Turn signals looking from the top down

If you haven't already noticed, I'm pretty seriously excited about e-scooters, in particular the Xiaomi M365. One thing it could really use, however, is turn signals. It's not really safe to take your hands off the handlebars while turning, so I got inspired to do a hack project to integrate some signals into the scooter. This means tapping into the existing battery and making sure all add-ons fit in the footboard.

I put this together with an Arduino, a handlebar-mounted set of buttons, and four LED knob-looking round lights attached to the scooter's footboard.

Key Items

Design of interface

Single push left or right button toggles the respective blinker on/off.

The foremost need is the ability to toggle the left or right signals. This means some type horizontal control. At first I built a prototype with this button set, but I deemed it too flimsy and very much not water resistant, which is a hard requirement for me.

After more research, I decided two momentary horizontal buttons could actually be a better interface anyway, leading me to this unit. As a bonus it has indicator lights. It's somewhat heavy, however, so I may reapproach this later.

Hold either button to cycle through background mode.

The 'background' mode, active when not actually signaling, has a dim running lights setting, possibly with a slow blink, for visibility/safety. I bound the left button to that option and the right button to steady auxiliary lights.

Hold both left and right buttons to toggle hazards.

More of a gimmick but if you're stopped and can push both buttons at once, I implemented hazards.

Separate button for the horn

After scooting for awhile, I've learned a horn is an absolute necessity. I cannot easily count the amount of times a car has almost turned into me. Mounting the horn itself is a separate challenge, as I wanted everything to integrate as tightly as possible into the stock scooter body. But I'm keeping it in mind for the future.

Arduino Implementation

The program that reflects this lives in this repo:

mcnelson/xiaomi-m365-arduino-turn-signals

I implemented this using PlatformIO.

  • Run platformio run to compile src/main.ino.

  • Plug in your Arduino and run platformio run -t upload to compile & upload.

  • Run platformio device monitor to see any debug output such as:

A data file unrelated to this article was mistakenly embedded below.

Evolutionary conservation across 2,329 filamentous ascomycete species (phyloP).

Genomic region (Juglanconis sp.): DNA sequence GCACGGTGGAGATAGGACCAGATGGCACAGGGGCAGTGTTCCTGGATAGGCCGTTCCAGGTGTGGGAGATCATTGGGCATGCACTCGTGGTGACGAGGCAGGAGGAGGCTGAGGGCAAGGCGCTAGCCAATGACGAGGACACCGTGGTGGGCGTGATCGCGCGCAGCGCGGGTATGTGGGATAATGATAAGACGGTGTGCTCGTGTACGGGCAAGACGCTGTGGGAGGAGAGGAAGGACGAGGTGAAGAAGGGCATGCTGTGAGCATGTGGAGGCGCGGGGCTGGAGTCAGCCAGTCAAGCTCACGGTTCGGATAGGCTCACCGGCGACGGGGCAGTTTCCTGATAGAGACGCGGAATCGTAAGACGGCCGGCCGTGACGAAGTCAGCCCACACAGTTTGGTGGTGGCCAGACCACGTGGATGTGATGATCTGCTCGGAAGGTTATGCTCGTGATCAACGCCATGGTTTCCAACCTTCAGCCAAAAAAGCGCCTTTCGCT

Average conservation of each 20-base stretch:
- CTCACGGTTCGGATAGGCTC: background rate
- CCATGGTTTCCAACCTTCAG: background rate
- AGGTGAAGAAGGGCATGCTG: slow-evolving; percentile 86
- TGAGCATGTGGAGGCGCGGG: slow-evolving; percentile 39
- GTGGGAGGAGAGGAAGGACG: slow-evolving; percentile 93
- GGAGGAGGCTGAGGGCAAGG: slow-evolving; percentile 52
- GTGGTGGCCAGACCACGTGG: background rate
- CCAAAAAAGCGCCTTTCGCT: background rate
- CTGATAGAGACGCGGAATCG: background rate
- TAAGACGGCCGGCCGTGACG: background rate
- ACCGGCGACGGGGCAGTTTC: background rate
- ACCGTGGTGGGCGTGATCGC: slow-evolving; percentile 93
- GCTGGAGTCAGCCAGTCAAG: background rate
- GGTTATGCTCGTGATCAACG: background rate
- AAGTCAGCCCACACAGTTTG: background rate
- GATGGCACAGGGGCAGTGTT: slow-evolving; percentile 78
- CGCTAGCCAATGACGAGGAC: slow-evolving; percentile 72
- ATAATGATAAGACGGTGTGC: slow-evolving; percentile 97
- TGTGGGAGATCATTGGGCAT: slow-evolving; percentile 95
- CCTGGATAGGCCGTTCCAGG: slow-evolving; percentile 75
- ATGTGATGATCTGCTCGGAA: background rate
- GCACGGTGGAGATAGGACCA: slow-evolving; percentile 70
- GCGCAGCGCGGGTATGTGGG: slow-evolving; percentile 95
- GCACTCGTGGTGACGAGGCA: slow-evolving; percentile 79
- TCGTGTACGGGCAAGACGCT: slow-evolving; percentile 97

Serial.println("Started.");
    

'Schematic'

Here's an attempt at a schematic/wiring diagram. Warning, may have mistakes, I am not an electrical engineer,

Wiring diagram

The power source

XT30 spliced

I used the XT30 pigtails to make a sort of Y-cable to drive the Arduino and the lights. This avoids having to install a second battery.

Location of XT30 connection

The voltage coming out of the battery ranges from 30-42V. I ran the output from the spliced cable into the DC-DC converter and adjusted its output to 12V via the potentiometer. While it would be convenient to run the arduino off of the Scooter's 5V supply, I found that the board required a 12V supply to output enough voltage, 4.5V, to properly switch the turn signals via the MOSFETs. The drawback to this is the board is still running even when the scooter is off, but I plan to read the scooter's +5V pin with the Arduino and put it to sleep when not receiving a signal.

Tapping into the scooter's 5V

The 4-pin B04B-PASK socket closest to the edge of the driver board is where the bluetooth module plugs in (BLE). The outermost pins on it are +5V (T6) and ground (T9). As I wasn't able to find this particular connection online to make a Y-cable, I decided the next best thing would be to solder a pigtail into it from the bottom.

I unplugged everything from the driver board and pulled it out. It's pretty obvious where things plug in. Still, had to be very careful because the bottom of the board's metal casing is layered in thermal paste for good heat dissipation on the frame.

Borrowing some scooter power

The Arduino in the Footboard